by Jennifer BurckeIt’s moving day here at 1840 Farm. No, not for the humans or even the miniature schnauzer. The chickens are on the move. That’s right, our little chicken babies are all grown up. Well, maybe not all grown up, but they’re ready to take a giant leap in that direction.
They arrived here seven weeks ago today in a tiny cardboard box. The box was so small that I couldn’t imagine that eight chicks could possibly fit inside. When I cut the tape away and opened the end just enough to peek inside, I could see that all eight of them were indeed inside with room to spare. They were so small and helpless during the first few days. We checked on them 4 or 5 times a day while they moved around in their small brooder box and learned to eat and drink and explore.
One of the Australorp chicks didn’t make it through the first week. She was weak and inactive compared to the rest of the flock. I checked on her every few hours and no matter how hard I tried, I couldn’t seem to help. When I picked her up, she didn’t have the strength to open her eyes. I fed her with an eyedropper to try to help her gain some strength. I checked to make sure that she wasn’t “pasting up”. I searched the Internet to determine if there was anything that I might be able to do. In the end, I had to let nature take its course, which it did in short order.
We had prepared for the fact that all eight chicks might not make it, but it didn’t make it any easier to accept. We took a deep breath and hoped that the rest of the chicks would survive. We made a family decision that we wouldn’t name the chicks until they were old enough to move to their permanent home in our new coop. Burying “chick” in the pasture is a little less upsetting than burying your chicken pal “Lucy”, especially when you have to try and explain it to your four year-old.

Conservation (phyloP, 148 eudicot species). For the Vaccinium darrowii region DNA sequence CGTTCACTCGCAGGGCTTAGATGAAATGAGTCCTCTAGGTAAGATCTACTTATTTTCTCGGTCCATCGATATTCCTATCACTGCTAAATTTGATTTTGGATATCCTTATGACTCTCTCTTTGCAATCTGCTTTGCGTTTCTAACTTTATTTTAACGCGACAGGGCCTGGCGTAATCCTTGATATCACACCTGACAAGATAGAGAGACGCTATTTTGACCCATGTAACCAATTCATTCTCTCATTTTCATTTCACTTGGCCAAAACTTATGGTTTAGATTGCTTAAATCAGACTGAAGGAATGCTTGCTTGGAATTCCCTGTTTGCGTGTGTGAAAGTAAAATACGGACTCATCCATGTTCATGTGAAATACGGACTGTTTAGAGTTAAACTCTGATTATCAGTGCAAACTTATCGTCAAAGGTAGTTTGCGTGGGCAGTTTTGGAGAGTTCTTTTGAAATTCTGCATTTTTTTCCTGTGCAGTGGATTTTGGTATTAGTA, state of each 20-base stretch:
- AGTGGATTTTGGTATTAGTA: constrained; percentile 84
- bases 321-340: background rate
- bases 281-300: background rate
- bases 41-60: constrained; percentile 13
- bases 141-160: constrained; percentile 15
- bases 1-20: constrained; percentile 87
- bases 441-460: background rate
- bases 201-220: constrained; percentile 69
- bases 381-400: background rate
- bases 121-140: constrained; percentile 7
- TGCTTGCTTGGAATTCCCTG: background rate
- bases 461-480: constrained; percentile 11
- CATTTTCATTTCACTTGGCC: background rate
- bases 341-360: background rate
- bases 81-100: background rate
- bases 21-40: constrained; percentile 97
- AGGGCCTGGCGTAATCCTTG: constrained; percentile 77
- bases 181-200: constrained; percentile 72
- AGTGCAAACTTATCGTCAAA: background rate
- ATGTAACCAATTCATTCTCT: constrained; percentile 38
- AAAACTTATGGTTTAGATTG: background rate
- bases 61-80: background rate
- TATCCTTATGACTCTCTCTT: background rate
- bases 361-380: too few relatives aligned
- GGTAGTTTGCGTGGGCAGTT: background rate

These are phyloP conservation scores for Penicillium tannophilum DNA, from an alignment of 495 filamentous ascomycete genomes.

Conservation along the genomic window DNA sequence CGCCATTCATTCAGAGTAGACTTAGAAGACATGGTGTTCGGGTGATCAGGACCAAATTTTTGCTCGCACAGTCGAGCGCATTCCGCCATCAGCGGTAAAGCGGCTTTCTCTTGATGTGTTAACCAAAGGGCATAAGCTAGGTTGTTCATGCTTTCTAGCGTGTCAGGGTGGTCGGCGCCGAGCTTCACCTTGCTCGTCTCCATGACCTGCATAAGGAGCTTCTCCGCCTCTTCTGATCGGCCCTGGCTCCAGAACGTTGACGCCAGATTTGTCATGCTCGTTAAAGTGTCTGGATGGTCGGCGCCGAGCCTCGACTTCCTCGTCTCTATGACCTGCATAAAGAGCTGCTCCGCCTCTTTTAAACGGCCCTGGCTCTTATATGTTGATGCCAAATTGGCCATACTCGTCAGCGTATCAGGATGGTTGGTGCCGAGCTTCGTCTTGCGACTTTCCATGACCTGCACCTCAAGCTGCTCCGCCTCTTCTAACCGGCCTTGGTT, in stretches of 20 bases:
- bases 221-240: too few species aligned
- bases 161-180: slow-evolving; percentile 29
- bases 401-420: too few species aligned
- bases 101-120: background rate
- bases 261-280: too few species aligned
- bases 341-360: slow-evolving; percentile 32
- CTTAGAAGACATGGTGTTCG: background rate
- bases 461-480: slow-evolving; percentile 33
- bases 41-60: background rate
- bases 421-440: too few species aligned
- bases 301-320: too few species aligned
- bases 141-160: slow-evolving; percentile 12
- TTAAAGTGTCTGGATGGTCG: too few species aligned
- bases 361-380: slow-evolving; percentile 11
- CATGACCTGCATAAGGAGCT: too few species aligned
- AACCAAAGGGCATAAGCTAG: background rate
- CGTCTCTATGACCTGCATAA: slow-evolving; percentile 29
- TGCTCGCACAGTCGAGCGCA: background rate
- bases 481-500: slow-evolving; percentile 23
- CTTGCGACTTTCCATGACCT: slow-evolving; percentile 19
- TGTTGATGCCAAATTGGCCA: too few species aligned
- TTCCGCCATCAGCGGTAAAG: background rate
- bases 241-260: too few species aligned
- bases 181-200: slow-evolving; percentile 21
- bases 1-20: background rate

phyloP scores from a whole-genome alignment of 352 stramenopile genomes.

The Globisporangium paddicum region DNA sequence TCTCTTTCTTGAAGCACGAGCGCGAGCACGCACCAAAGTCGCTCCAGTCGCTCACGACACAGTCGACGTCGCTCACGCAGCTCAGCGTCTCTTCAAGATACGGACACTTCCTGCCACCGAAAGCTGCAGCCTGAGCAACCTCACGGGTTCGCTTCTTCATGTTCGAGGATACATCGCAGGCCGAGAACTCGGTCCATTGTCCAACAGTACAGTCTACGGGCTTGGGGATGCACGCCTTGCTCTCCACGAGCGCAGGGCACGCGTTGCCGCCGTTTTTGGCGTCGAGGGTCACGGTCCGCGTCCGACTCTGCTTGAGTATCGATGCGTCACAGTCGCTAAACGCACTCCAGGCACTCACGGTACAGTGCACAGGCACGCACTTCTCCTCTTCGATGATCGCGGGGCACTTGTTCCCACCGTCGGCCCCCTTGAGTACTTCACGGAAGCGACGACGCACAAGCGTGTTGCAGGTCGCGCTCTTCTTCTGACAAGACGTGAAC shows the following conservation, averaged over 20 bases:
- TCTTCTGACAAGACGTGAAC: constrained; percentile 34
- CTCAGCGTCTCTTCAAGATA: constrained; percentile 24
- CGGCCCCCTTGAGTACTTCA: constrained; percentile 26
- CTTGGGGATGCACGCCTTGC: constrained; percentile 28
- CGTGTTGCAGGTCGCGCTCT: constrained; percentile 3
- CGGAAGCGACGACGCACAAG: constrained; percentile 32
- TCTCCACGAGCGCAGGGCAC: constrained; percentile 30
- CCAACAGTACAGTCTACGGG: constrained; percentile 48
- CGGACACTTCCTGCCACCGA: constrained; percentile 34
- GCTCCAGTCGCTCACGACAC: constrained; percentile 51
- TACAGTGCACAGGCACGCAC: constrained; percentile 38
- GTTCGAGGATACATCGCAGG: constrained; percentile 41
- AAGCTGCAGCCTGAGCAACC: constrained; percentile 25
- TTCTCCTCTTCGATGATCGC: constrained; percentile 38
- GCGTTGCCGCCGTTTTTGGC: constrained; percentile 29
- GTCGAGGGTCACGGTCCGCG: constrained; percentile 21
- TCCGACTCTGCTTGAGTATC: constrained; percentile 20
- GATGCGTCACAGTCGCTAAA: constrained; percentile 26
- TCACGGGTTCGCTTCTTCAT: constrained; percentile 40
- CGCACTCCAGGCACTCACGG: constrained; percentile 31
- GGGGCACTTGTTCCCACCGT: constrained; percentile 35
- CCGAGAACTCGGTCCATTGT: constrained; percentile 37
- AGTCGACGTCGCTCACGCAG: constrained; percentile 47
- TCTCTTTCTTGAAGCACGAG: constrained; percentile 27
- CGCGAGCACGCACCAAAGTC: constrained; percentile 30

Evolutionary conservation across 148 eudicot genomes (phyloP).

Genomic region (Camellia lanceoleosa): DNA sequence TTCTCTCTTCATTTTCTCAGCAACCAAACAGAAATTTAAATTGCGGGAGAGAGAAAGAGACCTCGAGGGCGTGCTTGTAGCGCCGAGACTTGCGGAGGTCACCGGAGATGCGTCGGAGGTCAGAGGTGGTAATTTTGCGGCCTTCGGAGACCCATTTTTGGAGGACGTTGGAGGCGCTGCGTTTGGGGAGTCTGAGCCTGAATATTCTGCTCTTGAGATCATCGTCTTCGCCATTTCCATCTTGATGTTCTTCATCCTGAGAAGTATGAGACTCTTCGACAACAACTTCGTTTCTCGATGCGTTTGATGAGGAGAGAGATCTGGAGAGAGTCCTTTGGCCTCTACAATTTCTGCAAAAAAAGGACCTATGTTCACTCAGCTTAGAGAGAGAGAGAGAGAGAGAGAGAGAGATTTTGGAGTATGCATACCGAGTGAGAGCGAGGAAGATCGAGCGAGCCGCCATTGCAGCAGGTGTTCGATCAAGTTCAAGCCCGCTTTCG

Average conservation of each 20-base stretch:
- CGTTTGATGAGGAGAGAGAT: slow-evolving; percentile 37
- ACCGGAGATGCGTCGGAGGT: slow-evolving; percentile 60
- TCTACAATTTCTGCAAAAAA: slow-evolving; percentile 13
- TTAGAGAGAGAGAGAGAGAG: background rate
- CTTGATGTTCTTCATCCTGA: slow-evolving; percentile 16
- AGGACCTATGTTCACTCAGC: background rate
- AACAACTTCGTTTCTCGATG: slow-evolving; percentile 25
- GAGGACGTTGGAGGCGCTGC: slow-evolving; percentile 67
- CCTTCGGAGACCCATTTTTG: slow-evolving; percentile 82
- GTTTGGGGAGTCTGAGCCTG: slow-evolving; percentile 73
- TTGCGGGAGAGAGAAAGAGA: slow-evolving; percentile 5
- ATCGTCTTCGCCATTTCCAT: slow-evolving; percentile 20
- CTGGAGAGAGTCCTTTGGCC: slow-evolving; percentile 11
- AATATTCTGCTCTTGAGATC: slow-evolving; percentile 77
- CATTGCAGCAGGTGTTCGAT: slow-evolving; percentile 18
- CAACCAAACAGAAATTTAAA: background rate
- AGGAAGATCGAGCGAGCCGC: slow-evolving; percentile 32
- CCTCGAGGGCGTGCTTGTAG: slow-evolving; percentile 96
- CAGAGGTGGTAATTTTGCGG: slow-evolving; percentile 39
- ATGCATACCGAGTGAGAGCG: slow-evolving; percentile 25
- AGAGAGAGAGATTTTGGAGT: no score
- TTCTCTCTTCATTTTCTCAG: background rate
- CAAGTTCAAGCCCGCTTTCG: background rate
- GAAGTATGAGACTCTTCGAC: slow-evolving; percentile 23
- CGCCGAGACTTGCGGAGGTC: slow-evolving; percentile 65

They didn’t just survive, they flourished. They grew by leaps and bounds every day until they had to be moved to a brooder box that was twice the size of the original one. They started to develop their own personalities. I started to understand where the expression “pecking order” came from.
The largest chick became the leader within a few short weeks. She is a beautifully marked Barred Plymouth Rock. We broke our own rule and named her “Bertha”. Somehow it just seemed right. She took her post very seriously and never seemed to let her guard down. While the others were relaxing near the feeder, she stayed on high alert just in case danger presented itself. While the six chicks moved around the brooder exploring, she kept them together by circling around the perimeter like some short of avian sheepdog. She was definitely our alpha female. No doubt about it.
We continued to work on their coop while they continued their evolution from fluffy baby chicks to fine feathered chickens. They were proud of their new plumage and strutted around their brooder to show off every time we came to check in on them. There was only one problem. The chicks were growing faster than we could finish their coop. As first time chicken keepers, we hadn’t counted on that.